The Health Benefits of Allicin

Garlic's Heart-Health Booster

garlic cloves
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Allicin is a compound produced when garlic is crushed or chopped. Available in dietary supplement form, it's been found to reduce inflammation and offer antioxidant benefits.

Fresh garlic contains an amino acid called alliin. When the clove is crushed or chopped, an enzyme, alliinase, is released. Alliin and alliinase interact to form allicin, which is considered the major biologically active component of garlic.

Commonly Known As

  • Allicin
  • Allium sativum
  • Garlic

Uses

Taking allicin supplements is said to help with a number of health problems, as well as fight major diseases like heart disease and cancer. In alternative medicine, allicin is said to protect against the following health problems:

In addition, allicin supplements are sometimes used to enhance exercise performance

Health Benefits

Many scientific studies have shown that the allicin in garlic may offer a variety of health benefits, such as better blood pressure control and prevention of atherosclerosis. While research on the specific health effects of allicin is fairly limited, there's some evidence that using allicin supplements may offer certain beneficial effects. Here's a look at several findings from the available research on allicin:

Cholesterol

Several studies have shown that allicin may help lower cholesterol levels. In a small, early study published in the Journal of the American College of Nutrition, 46 people with high cholesterol were placed on a low-fat diet and assigned to 12 weeks of treatment with either a placebo or enteric-coated garlic powder tablets designed to deliver 9.6 mg of allicin.

At the end of the study, the 22 participants given garlic supplements showed a significantly greater reduction in total cholesterol and LDL ("bad") cholesterol compared to members of the placebo group. Allicin also did not significantly increase levels of HDL ("good") cholesterol.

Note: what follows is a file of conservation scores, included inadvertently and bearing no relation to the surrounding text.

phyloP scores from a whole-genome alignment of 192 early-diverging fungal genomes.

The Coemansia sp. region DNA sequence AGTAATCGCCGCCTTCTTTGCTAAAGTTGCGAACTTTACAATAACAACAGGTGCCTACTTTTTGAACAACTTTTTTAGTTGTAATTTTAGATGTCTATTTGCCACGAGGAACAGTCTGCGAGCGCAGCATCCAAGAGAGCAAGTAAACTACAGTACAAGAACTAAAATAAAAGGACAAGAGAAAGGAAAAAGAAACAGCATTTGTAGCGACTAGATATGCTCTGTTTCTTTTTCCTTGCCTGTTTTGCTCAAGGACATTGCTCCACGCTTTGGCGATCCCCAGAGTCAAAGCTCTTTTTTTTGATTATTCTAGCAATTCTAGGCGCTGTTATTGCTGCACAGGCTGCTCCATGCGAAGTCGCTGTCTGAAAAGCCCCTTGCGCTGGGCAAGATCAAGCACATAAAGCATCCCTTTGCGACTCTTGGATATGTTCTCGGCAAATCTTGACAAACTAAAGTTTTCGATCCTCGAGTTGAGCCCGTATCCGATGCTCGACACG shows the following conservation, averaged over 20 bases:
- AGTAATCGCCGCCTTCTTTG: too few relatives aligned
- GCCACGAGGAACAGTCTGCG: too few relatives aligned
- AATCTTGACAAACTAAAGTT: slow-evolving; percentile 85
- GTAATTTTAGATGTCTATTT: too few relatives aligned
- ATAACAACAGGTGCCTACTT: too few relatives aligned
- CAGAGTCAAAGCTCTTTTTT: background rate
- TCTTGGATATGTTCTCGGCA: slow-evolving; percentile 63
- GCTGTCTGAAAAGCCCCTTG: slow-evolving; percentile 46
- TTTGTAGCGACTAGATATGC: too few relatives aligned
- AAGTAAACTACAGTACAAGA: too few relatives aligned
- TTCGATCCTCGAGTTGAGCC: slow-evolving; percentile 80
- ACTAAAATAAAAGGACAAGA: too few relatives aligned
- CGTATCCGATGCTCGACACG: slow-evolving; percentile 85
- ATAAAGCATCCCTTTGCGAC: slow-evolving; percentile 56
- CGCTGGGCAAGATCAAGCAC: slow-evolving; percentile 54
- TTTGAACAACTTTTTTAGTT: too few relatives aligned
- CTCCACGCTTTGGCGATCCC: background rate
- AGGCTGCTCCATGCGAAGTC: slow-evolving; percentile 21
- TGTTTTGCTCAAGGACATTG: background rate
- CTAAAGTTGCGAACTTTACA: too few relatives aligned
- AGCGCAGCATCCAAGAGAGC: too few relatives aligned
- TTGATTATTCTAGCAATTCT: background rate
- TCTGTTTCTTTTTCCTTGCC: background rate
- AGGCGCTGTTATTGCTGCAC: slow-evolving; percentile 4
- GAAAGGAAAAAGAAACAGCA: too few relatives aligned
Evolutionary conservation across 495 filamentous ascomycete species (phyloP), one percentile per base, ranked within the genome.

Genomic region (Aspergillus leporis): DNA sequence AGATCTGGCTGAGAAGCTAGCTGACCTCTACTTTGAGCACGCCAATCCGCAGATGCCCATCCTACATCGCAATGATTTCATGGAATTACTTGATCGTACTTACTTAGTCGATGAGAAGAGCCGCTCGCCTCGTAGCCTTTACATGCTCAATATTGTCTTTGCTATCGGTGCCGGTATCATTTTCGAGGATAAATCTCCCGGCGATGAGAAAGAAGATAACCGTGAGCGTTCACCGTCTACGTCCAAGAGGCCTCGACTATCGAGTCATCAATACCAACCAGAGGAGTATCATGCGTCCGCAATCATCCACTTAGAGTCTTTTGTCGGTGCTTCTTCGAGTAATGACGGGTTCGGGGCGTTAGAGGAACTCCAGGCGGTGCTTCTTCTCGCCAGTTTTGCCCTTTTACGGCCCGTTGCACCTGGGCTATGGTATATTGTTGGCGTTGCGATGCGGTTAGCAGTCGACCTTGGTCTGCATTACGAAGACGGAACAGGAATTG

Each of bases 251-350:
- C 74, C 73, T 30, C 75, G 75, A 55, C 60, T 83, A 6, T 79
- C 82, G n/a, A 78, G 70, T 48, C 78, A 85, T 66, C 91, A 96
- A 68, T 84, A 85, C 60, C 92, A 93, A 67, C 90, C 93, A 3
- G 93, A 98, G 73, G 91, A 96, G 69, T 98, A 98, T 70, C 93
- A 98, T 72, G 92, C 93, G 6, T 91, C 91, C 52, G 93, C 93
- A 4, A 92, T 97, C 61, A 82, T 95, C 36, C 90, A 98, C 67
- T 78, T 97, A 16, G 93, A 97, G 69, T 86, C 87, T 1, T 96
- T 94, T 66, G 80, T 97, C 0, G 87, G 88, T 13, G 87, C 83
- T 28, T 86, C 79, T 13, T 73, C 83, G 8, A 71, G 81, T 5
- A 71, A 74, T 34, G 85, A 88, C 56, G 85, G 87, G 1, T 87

A 2013 updated meta-analysis of research found compounds in garlic help to reduce total cholesterol and LDL cholesterol when taken for at least two months and is associated with a 38 percent reduction in the risk of coronary events at 50 years of age.

High Blood Pressure

Research suggests that allicin may help regulate blood pressure and may be as effective as medication for treating hypertension.

In a 2013 clinical trial performed in Pakistan, 210 patients with high blood pressure were given between 300 mg and 1,500 mg garlic tablets, a placebo, or the beta-blocker atenolol. Subjects given garlic showed clinically significant reductions in systolic and diastolic blood pressure over both the placebo and atenolol groups.

This study confirmed earlier animal studies showing allicin's blood-pressure-lowering properties.

Muscle Soreness

Allicin may help alleviate exercise-related muscle damage, according to a study published in the European Journal of Applied Physiology in 2008.